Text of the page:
China has placed equipment designed to jam communications on a barren outpost in the South China Sea — a move apparently aimed at bolstering its dominance in a region where it has pushed extensive territorial claims with its maritime neighbors, The Wall Street Journal reported.
‘China has deployed military jamming equipment to its Spratly Island outposts,’ the paper quoted a U.S. Defense Department official as saying.
The U.S. assessment is supported by a photo taken last month by the commercial satellite company DigitalGlobe and provided to The Wall Street Journal.
It shows a suspected jammer system with its antenna extended on Mischief Reef, one of seven Spratly outcrops where China has built fortified artificial islands since 2014, moving sand onto rocks and reefs and paving them over with concrete, the paper mentioned.
As The Diplomat, a website that covers the Asia-Pacific region, writes, “It’s unclear if the U.S. assessment is backed by other forms of intelligence or imagery alone; the resolution of the commercial imagery is insufficient to definitively substantiate the nature of the equipment, but the U.S. military added an inset showing the kind of equipment it expects has been deployed.”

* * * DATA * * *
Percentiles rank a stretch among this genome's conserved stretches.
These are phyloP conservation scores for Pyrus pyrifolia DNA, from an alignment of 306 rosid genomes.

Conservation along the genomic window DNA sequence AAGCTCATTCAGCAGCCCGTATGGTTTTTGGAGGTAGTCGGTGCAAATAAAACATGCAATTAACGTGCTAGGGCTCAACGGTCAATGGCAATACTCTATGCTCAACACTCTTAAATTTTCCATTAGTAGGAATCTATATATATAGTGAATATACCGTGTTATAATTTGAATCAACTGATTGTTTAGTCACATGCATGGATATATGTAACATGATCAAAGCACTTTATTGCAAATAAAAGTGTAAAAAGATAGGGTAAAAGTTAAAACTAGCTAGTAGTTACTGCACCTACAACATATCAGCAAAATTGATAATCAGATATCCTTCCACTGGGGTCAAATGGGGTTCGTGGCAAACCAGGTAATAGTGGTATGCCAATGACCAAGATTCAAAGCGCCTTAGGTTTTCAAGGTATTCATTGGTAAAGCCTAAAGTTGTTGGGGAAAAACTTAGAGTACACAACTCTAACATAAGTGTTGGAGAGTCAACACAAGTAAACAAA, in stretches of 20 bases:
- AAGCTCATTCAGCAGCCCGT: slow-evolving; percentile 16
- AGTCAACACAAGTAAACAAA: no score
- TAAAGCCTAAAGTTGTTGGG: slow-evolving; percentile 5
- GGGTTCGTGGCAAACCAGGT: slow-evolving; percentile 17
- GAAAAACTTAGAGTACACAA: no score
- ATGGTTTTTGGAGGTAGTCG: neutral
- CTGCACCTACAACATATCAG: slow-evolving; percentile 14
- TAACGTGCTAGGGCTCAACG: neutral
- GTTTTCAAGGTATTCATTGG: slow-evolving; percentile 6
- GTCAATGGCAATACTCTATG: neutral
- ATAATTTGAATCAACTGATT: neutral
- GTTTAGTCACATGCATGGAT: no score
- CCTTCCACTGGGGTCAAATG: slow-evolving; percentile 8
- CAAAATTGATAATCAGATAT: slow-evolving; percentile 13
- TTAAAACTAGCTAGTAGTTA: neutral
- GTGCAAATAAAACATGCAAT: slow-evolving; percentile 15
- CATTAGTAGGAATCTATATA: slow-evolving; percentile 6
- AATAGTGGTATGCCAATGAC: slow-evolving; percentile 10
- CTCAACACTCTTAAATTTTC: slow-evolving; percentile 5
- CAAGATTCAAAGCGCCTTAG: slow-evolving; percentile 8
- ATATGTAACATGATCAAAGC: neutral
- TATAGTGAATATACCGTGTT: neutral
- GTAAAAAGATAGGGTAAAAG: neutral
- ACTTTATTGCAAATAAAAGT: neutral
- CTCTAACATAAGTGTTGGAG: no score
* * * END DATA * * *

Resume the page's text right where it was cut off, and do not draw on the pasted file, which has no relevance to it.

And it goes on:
A spokesperson for China‘s Ministry of Defense declined on Tuesday to directly respond to the report, but said the Spratly Islands — which are also claimed by Taiwan, Vietnam, Malaysia and the Philippines — are “Chinese territory.”
“China’s stationing of troops and deployment of facilities for homeland defense on the islands and reefs is the natural right of a sovereign nation,” Senior Col. Ren Guoqiang said.
“It is helpful to protecting national sovereignty and security, to keeping maritime lines of communication open and safe, and to safeguarding regional peace and stability.”
“It is not aimed at any particular nation. China will resolutely stick to the path of peaceful development and pursue a defensive national defense policy and proactively defensive military strategy,” he added.
The electronic jamming equipment would be consistent with a 2016 U.S. Department of Defense report that said China’s People’s Liberation Army views such electronic warfare as a “force multiplier” and “would likely employ it in support of all combat arms and services during a conflict.”
“The PLA’s EW units have conducted jamming and anti-jamming operations, testing the military’s understanding of EW weapons, equipment, and performance,” the report said, according to Defense News.
China’s muscle flexing has brought the U.S. and Chinese navies into increasingly close and frequently uncomfortable contact, including Cold-War-style cat-and-mouse games in the region that have increased international tensions.